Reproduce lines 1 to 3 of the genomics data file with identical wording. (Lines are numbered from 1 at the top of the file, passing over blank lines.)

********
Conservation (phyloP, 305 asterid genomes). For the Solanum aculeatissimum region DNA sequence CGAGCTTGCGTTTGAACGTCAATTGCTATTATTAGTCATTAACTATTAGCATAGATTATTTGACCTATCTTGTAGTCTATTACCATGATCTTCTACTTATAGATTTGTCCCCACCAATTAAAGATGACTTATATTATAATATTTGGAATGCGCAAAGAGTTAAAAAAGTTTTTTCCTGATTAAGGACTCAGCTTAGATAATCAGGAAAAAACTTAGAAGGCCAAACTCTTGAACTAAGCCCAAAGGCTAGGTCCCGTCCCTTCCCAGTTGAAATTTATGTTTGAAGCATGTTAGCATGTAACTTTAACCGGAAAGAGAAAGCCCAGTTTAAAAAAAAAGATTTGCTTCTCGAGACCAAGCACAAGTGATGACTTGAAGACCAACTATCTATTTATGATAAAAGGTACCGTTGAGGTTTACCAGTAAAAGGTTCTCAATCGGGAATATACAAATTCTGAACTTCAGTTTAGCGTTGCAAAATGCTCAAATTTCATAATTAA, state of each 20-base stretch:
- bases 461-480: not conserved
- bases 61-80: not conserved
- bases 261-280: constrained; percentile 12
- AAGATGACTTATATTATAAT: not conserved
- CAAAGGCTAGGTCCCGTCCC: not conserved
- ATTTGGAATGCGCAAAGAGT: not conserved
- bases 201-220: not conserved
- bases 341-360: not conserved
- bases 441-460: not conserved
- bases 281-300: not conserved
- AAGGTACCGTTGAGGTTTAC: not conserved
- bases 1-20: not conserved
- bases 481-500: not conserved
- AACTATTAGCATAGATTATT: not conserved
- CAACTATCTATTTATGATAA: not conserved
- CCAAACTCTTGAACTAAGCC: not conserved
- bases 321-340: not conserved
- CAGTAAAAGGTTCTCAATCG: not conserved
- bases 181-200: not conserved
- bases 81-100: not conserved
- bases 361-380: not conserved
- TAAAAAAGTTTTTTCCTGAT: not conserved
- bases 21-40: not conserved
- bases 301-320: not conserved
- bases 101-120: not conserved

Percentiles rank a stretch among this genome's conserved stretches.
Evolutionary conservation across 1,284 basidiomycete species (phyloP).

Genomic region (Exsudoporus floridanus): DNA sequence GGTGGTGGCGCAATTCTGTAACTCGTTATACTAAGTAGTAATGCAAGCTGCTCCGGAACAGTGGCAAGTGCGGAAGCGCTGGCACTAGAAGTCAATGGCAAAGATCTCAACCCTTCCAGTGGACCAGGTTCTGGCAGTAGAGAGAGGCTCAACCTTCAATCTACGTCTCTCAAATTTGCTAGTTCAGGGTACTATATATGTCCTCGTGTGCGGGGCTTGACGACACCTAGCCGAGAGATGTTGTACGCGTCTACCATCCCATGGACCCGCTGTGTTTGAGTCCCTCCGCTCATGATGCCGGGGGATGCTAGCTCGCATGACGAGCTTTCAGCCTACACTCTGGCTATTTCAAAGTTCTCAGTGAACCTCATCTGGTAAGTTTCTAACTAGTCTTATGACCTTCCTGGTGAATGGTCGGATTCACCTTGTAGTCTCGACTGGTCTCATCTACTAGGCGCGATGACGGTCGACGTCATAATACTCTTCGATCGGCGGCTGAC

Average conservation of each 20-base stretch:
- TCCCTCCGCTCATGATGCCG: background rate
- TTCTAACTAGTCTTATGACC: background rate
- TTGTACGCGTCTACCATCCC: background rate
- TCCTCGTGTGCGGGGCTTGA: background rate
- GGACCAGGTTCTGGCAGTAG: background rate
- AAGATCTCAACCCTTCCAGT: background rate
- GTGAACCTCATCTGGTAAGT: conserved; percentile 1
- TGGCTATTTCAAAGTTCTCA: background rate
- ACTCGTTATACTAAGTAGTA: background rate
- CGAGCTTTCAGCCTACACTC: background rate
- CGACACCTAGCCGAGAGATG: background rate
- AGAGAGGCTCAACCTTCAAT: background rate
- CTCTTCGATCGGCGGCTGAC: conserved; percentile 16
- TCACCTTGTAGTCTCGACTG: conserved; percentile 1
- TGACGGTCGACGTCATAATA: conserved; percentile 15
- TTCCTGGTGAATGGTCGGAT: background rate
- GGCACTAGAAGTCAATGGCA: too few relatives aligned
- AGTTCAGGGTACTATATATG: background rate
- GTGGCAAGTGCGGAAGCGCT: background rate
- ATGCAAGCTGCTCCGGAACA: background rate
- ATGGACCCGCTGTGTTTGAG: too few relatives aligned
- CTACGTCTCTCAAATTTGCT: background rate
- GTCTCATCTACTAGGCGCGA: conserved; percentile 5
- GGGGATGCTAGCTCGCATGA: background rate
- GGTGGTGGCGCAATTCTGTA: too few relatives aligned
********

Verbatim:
Conservation (phyloP, 305 asterid genomes). For the Solanum aculeatissimum region DNA sequence CGAGCTTGCGTTTGAACGTCAATTGCTATTATTAGTCATTAACTATTAGCATAGATTATTTGACCTATCTTGTAGTCTATTACCATGATCTTCTACTTATAGATTTGTCCCCACCAATTAAAGATGACTTATATTATAATATTTGGAATGCGCAAAGAGTTAAAAAAGTTTTTTCCTGATTAAGGACTCAGCTTAGATAATCAGGAAAAAACTTAGAAGGCCAAACTCTTGAACTAAGCCCAAAGGCTAGGTCCCGTCCCTTCCCAGTTGAAATTTATGTTTGAAGCATGTTAGCATGTAACTTTAACCGGAAAGAGAAAGCCCAGTTTAAAAAAAAAGATTTGCTTCTCGAGACCAAGCACAAGTGATGACTTGAAGACCAACTATCTATTTATGATAAAAGGTACCGTTGAGGTTTACCAGTAAAAGGTTCTCAATCGGGAATATACAAATTCTGAACTTCAGTTTAGCGTTGCAAAATGCTCAAATTTCATAATTAA, state of each 20-base stretch:
- bases 461-480: not conserved
- bases 61-80: not conserved